Software Architect 2008

Software Architect 2008Just a short note to plug a handful of sessions that Kevin and I are presenting at the upcoming Software Architect 2008 conference, 3rd-5th June, London.

1. Coding the Architecture : From Developer to Architect

The first is a re-run of our popular all-day workshop/tutorial, which is an introduction to software architecture.

This session is an interactive introduction to software architecture and what it means to be a software architect. It's aimed at software developers who are looking towards their first software architect role, as well as architects that are new to the role. By attending this session you will gain:
  • An understanding of what it means to be a software architect, and the responsibilities associated with the role.
  • An understanding of the trade-offs that are made when making architectural decisions.
  • Some experience of what it feels like to be an architect on a bespoke software development project; including gathering non-functional requirements, determining the drivers for architecture, and defining an architecture.
  • An understanding that, as a software architect, it's okay to do some coding.
The session is interactive; with a combination of presentation, group discussion and group working. Throughout the day you'll be solidifying everything you learn by defining the architecture for a small software system. The overall goal is that you can take the experience gained here and apply it to your own projects.


2. Why Software Projects Fail

The next session takes a look at why software projects fail, and how software architects can prevent this from happening.

The industry has a love/hate relationship with the Software Architect role, with many organisations dismissing it because of their negative experiences of architects that dictate from ivory towers and aren't engaged with the actual task of building working software. This reputation is damaging the IT industry and inhibiting project success. Things need to change. This session looks at some of the reasons why software projects fail, and presents the view that a good, hands-on software architect can be invaluable in addressing these issues and driving the project to a successful conclusion. Software architects are here to help, not to hinder.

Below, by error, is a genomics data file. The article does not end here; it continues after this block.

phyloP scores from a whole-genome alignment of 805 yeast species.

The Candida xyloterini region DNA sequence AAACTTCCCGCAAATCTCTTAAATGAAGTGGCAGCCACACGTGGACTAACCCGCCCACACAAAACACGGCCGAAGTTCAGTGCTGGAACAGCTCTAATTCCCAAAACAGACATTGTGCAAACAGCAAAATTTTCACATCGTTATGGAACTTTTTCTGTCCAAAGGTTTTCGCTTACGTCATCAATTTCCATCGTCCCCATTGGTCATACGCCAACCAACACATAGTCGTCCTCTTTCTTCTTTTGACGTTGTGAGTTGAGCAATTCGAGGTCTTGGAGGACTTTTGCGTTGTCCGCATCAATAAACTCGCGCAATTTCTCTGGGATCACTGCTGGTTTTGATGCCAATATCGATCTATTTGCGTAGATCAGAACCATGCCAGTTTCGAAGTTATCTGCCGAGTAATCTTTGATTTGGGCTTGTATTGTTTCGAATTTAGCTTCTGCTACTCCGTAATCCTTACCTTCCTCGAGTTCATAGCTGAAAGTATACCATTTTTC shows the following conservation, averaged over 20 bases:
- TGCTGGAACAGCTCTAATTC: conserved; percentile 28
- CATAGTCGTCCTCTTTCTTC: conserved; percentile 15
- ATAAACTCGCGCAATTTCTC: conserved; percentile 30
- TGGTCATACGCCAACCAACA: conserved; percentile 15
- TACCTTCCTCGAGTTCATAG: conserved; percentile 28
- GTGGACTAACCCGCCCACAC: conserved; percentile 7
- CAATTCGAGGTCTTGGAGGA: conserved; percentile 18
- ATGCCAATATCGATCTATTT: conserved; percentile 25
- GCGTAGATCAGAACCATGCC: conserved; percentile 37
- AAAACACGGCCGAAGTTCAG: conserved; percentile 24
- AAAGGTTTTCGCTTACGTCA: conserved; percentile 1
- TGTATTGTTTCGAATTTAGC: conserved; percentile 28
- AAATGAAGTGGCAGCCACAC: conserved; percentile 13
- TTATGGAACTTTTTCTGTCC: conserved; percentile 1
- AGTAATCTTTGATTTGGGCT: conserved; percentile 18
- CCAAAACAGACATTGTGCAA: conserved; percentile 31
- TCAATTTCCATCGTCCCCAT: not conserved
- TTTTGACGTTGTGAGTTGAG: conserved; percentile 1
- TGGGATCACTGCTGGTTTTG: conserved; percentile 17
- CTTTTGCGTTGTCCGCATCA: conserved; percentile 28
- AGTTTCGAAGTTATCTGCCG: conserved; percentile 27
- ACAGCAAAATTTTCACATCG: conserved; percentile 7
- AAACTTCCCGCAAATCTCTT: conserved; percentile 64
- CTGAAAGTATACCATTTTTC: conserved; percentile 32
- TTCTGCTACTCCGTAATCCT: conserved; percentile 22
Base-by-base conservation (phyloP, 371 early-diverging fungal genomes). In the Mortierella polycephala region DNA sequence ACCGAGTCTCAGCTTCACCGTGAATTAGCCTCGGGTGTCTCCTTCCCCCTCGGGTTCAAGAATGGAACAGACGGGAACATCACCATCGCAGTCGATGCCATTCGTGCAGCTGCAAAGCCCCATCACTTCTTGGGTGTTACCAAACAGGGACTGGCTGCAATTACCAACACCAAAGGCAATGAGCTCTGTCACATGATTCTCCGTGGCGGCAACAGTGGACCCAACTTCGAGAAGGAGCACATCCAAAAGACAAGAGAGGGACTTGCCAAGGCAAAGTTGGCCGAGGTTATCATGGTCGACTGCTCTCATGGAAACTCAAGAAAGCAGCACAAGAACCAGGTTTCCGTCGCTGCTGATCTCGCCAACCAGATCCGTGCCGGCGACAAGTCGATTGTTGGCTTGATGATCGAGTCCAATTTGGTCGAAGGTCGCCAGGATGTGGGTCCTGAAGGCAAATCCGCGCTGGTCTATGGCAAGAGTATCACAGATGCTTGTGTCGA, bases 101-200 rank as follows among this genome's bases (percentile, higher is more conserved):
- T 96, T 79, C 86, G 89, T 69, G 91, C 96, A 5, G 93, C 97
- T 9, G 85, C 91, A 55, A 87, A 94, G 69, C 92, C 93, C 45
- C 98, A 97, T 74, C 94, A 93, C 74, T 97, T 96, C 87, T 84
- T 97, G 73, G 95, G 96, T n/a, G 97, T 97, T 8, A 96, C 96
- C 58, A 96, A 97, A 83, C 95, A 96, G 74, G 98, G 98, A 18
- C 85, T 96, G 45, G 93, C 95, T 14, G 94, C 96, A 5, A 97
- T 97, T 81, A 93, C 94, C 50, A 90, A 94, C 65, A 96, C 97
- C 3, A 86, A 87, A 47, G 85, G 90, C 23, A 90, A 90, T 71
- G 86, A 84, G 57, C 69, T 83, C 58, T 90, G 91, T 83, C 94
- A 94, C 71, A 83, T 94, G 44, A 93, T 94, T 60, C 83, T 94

3. Sharing Architectures

And the last session we're presenting is about *sharing* architectures (as opposed to just writing them down in a document).

The transition from architectural vision to production code is not always an easy one. Of course we plan for a certain amount of change and accept that some decisions will, on occasion, be wrong. However, without effective communication of the architecture and timely feedback mechanisms, can we really expect to see software that we recognise? Whether we're up to our elbows in an agile team or riding a barrel down a waterfall project, our choice of what we define and how we convey it can have an enormous bearing on how the architecture is reflected in the software. This session takes a look at some techniques for sharing the architecture and not just publishing it.


Should be a really good conference ... if you're coming along, please do stop us and say hello. :-)

About the author

Simon is an independent consultant specializing in software architecture, and the author of Software Architecture for Developers (a developer-friendly guide to software architecture, technical leadership and the balance with agility). He’s also the creator of the C4 software architecture model and the founder of Structurizr, which is a collection of open source and commercial tooling to help software teams visualise, document and explore their software architecture.

You can find Simon on Twitter at @simonbrown ... see for information about his speaking schedule, videos from past conferences and software architecture training.

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